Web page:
AnovulationBMJ 2003; 327 doi: https://doi.org/10.1136/bmj.327.7414.546 (Published 04 September 2003) Cite this as: BMJ 2003;327:546
- Diana Hamilton Fairley,
- Alison Taylor
Disorders of ovulation account for about 30% of infertility and often present with irregular periods (oligomenorrhoea) or an absence of periods (amenorrhoea). Many of the treatments are simple and effective, so couples may need only limited contact with doctors. This makes it easier for a couple to maintain a private loving relationship than in the stressful, more technological environment of assisted conception. However, not all causes of anovulation are amenable to treatment by ovulation induction. Anovulation can sometimes be treated with medical or surgical induction, but it is the cause of the anovulation that will determine whether ovulation induction is possible. The various options are discussed later in this article.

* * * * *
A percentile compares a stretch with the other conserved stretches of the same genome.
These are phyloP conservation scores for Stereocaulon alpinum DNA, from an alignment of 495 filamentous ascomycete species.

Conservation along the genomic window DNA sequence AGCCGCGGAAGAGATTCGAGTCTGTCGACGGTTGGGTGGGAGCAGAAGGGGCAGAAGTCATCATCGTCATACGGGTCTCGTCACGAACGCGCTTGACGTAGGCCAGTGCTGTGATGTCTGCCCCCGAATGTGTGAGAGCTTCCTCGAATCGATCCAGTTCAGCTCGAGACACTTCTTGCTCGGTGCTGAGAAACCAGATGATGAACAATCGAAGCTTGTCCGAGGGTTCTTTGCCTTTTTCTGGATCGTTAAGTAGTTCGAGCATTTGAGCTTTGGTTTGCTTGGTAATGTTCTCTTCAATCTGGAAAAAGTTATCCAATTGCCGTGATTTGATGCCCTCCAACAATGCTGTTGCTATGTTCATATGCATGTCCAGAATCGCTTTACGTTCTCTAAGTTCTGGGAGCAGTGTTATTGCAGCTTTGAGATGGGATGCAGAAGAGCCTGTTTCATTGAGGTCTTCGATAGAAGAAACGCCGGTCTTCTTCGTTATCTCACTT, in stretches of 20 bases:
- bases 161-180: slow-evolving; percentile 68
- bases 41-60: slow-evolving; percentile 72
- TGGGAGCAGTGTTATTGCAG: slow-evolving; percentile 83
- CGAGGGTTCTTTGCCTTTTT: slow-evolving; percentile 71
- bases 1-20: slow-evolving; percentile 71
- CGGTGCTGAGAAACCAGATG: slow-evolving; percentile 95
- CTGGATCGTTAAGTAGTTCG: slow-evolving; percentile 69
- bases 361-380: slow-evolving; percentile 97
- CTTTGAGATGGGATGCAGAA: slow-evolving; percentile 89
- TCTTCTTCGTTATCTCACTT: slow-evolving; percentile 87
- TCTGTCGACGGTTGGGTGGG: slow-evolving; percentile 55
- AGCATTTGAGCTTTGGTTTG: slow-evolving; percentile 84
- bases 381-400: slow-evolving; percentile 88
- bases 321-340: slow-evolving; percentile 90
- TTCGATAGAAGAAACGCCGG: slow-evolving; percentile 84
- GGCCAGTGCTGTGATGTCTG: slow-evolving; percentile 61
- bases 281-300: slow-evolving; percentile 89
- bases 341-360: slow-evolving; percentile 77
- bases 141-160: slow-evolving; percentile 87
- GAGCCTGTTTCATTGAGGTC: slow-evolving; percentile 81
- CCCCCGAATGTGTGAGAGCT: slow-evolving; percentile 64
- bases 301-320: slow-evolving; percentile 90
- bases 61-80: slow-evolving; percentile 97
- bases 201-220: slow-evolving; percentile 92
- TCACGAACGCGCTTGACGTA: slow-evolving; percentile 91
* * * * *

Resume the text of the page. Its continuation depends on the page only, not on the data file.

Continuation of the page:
Causes suitable for ovulation induction
Hypogonadotrophic hypogonadism is characterised by a selective failure of the pituitary gland to produce luteinising hormone and follicle stimulating hormone. The commonest cause is excessive exercise, being underweight, or both. Women who have a low body mass index (weight (kg)/(height (m)2)) (for example, < 20) or who exercise excessively—for example, gymnasts, marathon runners, ballerinas—may develop amenorrhoea because of a physiological reduction in the hypothalamic production of gonadotrophin releasing hormone. Women who are underweight for their height when they get pregnant are more likely to have “small for dates” babies; and children of women who have eating disorders are more likely to be admitted to hospital with failure to thrive.
Sheehan's syndrome (panhypopituitarism), caused by infarction of the anterior pituitary venous complex (usually after massive postpartum haemorrhage or trauma), and Kallman's syndrome (amenorrhoea with anosmia caused by congenital lack of hypothalamic production of gonadotrophin releasing hormone) are rare. Children treated for a craniopharyngioma or some forms of leukaemia may have hypogonadotrophic hypogonadism secondary to cerebral irradiation, which may affect the hypothalamus or the pituitary.
Hyperprolactinaemia is usually caused by a pituitary microadenoma. …
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